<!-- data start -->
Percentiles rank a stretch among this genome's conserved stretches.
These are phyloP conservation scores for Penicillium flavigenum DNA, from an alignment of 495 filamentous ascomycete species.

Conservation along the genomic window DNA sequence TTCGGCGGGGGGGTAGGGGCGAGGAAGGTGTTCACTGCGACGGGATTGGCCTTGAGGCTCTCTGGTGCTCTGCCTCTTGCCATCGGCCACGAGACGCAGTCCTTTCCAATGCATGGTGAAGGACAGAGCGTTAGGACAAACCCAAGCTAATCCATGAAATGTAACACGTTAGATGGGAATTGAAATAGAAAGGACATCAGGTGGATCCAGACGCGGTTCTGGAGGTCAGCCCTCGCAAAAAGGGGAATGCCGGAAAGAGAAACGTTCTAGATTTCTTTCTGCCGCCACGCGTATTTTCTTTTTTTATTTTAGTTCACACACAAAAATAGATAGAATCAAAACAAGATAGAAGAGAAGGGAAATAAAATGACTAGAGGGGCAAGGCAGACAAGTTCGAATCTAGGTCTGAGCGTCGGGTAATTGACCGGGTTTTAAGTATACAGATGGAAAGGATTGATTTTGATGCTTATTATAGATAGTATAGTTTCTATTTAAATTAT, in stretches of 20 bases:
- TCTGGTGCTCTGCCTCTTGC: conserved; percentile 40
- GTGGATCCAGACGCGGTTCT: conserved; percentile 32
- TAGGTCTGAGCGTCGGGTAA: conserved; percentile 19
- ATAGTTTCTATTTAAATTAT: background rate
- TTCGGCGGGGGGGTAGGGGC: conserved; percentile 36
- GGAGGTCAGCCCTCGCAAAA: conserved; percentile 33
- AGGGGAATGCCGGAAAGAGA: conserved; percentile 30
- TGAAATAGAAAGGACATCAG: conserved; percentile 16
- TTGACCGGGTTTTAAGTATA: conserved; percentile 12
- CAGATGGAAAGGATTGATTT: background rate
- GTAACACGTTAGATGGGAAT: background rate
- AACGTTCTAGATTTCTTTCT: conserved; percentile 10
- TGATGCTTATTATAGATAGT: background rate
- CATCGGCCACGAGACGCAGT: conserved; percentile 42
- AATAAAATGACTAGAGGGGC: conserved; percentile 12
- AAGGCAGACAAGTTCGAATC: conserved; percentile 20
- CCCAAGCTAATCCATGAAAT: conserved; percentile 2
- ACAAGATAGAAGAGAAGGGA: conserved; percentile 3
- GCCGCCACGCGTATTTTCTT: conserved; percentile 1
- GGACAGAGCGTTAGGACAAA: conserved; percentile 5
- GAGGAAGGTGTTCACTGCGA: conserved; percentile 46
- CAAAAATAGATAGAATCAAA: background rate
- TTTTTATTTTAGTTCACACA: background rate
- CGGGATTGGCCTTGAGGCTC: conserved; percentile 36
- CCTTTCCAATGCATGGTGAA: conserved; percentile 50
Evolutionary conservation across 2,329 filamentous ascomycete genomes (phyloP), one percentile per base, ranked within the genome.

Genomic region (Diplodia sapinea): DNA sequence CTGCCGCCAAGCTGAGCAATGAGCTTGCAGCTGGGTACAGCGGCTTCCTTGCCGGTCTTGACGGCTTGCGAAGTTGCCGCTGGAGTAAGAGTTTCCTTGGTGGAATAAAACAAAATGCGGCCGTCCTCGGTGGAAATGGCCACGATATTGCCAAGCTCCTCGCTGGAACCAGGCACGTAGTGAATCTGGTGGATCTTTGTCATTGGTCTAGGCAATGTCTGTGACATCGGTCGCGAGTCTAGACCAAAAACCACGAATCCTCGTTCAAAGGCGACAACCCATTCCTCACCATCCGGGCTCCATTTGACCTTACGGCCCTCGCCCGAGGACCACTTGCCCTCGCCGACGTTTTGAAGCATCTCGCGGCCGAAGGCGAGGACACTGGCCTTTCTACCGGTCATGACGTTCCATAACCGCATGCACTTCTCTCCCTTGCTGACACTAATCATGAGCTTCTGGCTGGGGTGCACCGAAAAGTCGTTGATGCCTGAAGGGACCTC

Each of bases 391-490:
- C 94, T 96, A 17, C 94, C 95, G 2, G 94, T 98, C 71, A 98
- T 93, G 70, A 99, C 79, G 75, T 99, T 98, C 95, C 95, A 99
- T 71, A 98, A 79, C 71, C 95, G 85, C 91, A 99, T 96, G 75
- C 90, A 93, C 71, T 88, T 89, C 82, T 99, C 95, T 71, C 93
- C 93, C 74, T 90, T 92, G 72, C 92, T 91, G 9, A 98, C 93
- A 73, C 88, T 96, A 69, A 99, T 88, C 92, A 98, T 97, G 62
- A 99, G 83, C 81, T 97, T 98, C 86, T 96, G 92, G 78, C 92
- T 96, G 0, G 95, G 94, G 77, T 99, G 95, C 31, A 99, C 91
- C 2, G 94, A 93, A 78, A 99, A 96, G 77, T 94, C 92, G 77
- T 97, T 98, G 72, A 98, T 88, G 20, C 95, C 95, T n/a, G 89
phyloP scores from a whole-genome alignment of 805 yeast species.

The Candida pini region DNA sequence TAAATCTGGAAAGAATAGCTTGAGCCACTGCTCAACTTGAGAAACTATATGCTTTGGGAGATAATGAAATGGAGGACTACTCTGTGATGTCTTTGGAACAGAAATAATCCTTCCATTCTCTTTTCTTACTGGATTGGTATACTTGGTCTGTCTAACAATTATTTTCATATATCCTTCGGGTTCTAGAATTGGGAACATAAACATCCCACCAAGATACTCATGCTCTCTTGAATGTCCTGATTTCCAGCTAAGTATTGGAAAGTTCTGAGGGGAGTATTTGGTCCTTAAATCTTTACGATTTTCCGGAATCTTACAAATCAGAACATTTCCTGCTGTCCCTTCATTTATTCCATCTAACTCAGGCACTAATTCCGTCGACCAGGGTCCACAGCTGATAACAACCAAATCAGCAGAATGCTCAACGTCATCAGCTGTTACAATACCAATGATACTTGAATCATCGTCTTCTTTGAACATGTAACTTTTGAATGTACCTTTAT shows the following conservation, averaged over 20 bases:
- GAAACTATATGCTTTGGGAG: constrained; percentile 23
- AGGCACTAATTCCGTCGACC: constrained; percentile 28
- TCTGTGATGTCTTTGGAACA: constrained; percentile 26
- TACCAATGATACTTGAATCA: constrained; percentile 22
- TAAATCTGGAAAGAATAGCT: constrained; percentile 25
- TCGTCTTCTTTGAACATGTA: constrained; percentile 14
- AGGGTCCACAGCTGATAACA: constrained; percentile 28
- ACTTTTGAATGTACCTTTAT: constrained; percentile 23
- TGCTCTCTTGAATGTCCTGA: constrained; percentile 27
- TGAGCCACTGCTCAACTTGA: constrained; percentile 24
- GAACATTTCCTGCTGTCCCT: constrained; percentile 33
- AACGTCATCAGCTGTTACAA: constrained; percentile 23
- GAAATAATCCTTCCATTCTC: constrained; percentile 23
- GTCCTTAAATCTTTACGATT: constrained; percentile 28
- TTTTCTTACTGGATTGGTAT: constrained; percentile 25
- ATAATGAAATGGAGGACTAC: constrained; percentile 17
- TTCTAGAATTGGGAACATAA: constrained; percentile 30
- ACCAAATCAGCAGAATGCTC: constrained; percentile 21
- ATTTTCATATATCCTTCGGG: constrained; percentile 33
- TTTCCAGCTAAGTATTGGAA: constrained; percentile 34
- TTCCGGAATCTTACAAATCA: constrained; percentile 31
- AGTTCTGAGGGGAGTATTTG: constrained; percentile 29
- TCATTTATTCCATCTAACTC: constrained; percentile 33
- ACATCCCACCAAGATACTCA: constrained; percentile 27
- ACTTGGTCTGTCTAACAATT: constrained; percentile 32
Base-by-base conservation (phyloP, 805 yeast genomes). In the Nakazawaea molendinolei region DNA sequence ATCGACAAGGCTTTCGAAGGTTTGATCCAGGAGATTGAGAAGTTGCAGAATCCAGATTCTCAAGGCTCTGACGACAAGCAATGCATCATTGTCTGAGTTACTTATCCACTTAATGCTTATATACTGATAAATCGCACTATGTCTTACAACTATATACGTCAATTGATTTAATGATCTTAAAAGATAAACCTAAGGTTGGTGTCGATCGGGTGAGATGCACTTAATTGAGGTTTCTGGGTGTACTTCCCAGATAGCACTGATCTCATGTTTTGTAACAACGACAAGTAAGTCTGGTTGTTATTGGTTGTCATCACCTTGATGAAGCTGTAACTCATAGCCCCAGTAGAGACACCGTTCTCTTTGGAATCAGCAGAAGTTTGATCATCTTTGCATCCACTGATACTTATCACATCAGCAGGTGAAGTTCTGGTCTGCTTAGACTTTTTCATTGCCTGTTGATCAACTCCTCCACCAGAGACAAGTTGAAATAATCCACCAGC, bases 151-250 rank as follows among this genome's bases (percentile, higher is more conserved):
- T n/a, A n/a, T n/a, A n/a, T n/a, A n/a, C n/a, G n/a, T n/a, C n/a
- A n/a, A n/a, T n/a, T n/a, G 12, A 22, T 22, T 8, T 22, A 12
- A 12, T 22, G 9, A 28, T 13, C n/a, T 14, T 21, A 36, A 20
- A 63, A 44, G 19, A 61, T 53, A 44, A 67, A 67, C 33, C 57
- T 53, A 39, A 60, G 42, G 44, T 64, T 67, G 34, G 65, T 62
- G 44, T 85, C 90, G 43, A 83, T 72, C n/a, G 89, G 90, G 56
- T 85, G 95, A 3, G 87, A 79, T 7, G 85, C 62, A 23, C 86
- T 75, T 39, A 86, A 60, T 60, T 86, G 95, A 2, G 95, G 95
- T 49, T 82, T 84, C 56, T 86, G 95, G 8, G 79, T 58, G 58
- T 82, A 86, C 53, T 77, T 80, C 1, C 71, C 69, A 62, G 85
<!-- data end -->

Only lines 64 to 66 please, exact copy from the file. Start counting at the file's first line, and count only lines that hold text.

- TTCCGGAATCTTACAAATCA: constrained; percentile 31
- AGTTCTGAGGGGAGTATTTG: constrained; percentile 29
- TCATTTATTCCATCTAACTC: constrained; percentile 33